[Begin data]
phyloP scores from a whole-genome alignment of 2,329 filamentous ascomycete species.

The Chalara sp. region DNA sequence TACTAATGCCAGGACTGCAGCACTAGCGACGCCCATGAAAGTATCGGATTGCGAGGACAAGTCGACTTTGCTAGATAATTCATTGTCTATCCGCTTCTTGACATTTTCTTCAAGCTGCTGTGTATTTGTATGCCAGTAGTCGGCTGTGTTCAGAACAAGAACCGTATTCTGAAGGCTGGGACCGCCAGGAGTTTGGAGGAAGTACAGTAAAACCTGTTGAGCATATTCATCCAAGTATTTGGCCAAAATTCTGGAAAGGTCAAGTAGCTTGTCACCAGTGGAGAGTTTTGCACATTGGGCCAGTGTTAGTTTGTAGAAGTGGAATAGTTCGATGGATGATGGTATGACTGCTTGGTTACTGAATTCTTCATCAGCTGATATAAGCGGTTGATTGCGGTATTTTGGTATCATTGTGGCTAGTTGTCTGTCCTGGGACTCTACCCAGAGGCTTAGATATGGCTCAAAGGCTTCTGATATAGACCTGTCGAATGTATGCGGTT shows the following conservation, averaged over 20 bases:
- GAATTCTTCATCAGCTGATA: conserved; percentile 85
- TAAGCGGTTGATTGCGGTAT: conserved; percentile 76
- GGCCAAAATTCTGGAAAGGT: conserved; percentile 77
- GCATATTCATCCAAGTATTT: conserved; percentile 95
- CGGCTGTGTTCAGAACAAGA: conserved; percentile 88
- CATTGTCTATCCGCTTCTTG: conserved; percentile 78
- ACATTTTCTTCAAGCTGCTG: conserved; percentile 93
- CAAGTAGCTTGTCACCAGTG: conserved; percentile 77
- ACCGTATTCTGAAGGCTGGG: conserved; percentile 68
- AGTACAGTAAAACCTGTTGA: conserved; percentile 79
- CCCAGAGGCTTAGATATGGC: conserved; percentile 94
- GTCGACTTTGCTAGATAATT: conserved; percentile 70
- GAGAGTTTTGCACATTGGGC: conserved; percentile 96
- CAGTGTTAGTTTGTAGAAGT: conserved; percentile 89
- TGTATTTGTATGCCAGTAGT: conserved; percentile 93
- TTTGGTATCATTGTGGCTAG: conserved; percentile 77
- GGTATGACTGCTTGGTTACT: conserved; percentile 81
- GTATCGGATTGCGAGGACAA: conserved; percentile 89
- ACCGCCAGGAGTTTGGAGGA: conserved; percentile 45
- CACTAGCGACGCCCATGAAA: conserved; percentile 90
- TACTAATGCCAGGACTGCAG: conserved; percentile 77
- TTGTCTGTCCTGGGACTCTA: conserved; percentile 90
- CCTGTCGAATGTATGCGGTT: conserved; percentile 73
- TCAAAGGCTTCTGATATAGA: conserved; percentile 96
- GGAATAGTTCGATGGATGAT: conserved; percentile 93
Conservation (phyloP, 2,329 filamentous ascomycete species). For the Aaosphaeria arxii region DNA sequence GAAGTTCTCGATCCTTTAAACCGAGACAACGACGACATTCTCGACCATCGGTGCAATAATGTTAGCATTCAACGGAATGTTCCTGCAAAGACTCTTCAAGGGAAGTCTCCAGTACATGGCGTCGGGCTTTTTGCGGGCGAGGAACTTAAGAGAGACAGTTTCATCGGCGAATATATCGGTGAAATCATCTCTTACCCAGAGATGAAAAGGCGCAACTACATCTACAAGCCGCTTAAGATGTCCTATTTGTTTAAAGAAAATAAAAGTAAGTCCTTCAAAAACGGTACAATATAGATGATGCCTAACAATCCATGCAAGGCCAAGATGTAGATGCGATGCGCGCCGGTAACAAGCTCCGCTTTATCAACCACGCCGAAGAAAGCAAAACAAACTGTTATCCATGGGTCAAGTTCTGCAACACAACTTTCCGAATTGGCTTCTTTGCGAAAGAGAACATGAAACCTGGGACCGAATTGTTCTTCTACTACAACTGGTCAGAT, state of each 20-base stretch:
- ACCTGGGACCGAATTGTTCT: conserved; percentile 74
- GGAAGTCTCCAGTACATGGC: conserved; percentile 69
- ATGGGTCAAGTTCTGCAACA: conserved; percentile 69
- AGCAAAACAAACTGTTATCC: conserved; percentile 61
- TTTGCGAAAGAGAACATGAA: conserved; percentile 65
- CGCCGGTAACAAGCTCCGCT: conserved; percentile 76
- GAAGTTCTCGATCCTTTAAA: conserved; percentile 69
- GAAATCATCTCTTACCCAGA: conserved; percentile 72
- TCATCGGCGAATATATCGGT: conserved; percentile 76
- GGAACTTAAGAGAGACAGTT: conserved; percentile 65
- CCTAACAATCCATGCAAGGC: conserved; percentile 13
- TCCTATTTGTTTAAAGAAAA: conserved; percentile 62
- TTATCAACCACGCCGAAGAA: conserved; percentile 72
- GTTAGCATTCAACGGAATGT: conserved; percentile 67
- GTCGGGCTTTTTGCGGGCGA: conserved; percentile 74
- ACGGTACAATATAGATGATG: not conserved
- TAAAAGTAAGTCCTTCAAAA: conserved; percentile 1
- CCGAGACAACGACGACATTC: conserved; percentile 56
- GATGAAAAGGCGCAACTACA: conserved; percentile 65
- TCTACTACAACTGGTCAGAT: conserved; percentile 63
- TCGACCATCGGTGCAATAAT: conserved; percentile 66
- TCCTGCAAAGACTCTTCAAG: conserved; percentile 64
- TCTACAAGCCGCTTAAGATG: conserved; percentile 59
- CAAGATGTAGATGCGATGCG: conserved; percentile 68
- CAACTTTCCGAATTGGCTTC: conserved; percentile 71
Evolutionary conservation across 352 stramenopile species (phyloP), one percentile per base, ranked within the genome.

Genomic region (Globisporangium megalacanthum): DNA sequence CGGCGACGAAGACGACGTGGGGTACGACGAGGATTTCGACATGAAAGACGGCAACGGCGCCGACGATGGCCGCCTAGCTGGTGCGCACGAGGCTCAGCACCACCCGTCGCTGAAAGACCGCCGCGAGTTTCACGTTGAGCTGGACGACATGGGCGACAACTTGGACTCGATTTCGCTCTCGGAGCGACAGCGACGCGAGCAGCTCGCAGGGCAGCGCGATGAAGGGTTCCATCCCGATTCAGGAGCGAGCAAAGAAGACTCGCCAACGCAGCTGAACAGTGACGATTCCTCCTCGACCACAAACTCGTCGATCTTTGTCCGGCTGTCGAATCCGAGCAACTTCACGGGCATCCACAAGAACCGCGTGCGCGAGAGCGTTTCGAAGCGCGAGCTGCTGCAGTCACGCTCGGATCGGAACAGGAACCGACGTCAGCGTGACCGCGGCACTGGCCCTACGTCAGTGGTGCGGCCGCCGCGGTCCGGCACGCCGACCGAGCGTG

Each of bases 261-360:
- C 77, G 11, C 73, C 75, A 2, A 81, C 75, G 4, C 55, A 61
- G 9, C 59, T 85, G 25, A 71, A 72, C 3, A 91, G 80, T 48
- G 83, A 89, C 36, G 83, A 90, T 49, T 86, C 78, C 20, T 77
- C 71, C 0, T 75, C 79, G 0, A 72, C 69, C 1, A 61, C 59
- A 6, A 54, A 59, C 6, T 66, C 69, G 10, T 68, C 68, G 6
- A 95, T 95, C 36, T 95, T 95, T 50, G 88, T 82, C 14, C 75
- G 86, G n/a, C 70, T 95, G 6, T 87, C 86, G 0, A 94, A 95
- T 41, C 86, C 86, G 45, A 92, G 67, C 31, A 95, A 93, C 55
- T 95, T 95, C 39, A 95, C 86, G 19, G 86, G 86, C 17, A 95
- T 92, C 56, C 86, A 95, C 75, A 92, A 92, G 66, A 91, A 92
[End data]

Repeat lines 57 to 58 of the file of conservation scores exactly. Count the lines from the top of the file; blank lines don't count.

- C 77, G 11, C 73, C 75, A 2, A 81, C 75, G 4, C 55, A 61
- G 9, C 59, T 85, G 25, A 71, A 72, C 3, A 91, G 80, T 48